HE first time Lakshmi Mo-
hanbabu watched a Chinese op-
era was in Chinatown in 2001.
She had just moved to Singapore
from Delhi. She recalled being “ex-
tremely fascinated with the
characters’ elaborate expressions”.
That inspired the theme for her first
solo art exhibition SG50 Expressions
to be held at the Art Space @ Suntec
City Mall from Nov 2 to 8.
As a tribute to Singapore, she
painted the various expressions of
Singaporeans over the last 50 years
as she felt that these expressions
would give the spectator a “pulse of
“Performing arts was the first
thought that came to my mind when
I thought of Singapore and expres-
sions-wise, Chinese opera was it,”
said Ms Mohanbabu, who is from
Most of the expressions in the se-
ries of 12 paintings come in pairs,
which she describes as the yin and
yang of emotion. “With joy, comes
sorrow, with agony comes ecstasy.
Only if you have experienced one
feeling would you know the other. I
was inspired when I realised how Sin-
gapore was a swampland before it
emerged as a modern nation and
how it went from rags to riches.
“The journey of Singapore spans
50 years and we will surely experi-
ence more emotions in the coming 50
years as well. I wanted something
that is eternal and relevant long after
I am gone, thus the Expressions
SG50,” she said.
Ms Mohanbabu graduated with an
architecture degree from the Manipal
Institute of Technology in Karnataka
in 1991. The next year, she pursued
fashion design at the National Insti-
tute of Fashion Technology in Delhi
(NIFT). She then taught at NIFT be-
fore coming to Singapore in 2001 to teach at LaSalle
College of the Arts.
Said the 47-year-old who is now a Singapore citi-
zen: “Teaching and studying the history of art, archi-
tecture and fashion and jewellery helped me to visu-
alise and incorporate cross-cultural elements in my
She spent several years researching Chinese op-
era before deciding on incorporating the performing
arts concept to her paintings. She used “elements of
calligraphy in a minimalist modern stylistic ap-
proach” to paint the various expressions.
She also credits her broad understanding of vari-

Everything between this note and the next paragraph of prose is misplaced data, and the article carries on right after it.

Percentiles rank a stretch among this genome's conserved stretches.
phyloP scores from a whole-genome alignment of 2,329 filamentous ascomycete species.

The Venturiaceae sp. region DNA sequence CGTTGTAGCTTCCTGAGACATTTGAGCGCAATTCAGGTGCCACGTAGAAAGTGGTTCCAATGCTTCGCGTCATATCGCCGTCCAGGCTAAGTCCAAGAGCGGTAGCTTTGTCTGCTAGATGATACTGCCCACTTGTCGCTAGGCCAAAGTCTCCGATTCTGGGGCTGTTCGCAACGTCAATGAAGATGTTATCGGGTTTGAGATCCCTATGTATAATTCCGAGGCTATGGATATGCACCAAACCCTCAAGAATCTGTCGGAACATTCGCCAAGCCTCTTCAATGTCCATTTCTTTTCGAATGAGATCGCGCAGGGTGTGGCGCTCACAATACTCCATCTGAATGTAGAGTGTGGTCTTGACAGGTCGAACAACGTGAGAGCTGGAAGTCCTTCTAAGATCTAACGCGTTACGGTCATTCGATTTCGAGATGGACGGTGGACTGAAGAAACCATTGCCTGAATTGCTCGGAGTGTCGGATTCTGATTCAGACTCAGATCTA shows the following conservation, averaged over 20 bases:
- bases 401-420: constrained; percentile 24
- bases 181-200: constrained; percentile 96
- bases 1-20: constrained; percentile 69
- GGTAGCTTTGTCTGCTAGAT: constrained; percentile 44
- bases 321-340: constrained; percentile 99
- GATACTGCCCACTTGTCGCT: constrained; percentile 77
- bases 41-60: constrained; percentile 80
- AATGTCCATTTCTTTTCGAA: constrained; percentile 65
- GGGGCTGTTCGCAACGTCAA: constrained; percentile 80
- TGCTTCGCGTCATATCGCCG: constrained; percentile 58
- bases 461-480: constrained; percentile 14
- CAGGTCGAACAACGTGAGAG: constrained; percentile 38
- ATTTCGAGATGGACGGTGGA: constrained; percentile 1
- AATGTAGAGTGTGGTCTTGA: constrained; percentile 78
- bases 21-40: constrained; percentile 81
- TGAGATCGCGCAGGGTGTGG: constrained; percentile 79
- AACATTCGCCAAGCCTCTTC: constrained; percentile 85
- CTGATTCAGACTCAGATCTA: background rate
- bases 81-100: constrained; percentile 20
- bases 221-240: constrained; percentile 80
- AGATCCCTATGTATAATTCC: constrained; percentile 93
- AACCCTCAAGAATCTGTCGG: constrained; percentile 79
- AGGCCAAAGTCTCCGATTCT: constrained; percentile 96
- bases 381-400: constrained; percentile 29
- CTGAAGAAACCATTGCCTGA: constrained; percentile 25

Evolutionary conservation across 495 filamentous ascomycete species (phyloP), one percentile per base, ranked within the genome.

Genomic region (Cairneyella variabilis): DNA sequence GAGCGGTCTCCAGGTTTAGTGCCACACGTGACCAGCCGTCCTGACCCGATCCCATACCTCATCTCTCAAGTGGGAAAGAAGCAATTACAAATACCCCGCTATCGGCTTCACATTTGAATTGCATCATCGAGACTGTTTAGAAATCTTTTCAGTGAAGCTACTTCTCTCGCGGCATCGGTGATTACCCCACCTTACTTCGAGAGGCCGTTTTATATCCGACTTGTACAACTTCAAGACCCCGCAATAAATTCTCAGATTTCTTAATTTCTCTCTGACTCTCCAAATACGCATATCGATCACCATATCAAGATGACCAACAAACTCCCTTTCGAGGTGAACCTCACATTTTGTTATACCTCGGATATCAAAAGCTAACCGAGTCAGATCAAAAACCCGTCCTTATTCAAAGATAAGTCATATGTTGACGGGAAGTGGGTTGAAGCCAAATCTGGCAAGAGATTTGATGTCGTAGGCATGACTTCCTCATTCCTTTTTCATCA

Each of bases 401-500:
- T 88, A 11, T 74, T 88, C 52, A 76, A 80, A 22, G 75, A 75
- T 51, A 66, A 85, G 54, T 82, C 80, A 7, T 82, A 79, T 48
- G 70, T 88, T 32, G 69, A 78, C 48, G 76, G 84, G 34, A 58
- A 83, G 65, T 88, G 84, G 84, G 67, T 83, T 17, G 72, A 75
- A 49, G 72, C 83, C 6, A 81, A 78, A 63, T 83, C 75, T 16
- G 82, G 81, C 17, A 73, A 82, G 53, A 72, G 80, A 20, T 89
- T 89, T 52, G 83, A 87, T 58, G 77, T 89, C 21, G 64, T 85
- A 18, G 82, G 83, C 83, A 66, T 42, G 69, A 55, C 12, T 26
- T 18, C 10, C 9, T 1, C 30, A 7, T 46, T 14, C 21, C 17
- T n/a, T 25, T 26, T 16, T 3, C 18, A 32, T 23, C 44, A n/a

ous cultures to the fact that she lived in Kabul, Af-
ghanistan, for nine years when her father was work-
ing on a United Nations mission there. “Living in a
war-torn country made me more understanding and
aware of the intricacies of different cultures all
Ms Mohanbabu has done over 300 paintings in
various mediums such as pen and ink, pencil, char-
coal, acrylic and watercolour. While she doesn’t con-
sider one medium harder than the other, she is most
comfortable with the pencil as she can draw with
more precision, compared to oil pastel where she
doesn’t have much control over the flow of colours.
She has also done illustrations in pencil for a book
by the World Health Organisation called Disabled
Village Children, released in 1994 . The illustrations
were created to explain how disabled people living
in rural areas of India can cope with their disabilities
and day-to-day living.
Aside from illustrating and painting, Ms Mohanba-
bu also designs jewellery, furniture and shoes.
She considers both designing and painting to be
her first love as they have a meditative quality for
her. “The thrill of being able to see an idea through
to what I believe is its logical conclusion is extreme-
ly rewarding,” said Ms Mohanbabu, who likes to vis-
it museums and look out for sources of inspiration to
design and paint.
“What is life without design is the mantra I live
by,” she said.
Her paintings feature
the emotions of
the past 50 years
Inspired by Chinese opera
Artistic... Ms Mohanbabu (top) and her sketches and paintings
(above and top left).
October 30, 2015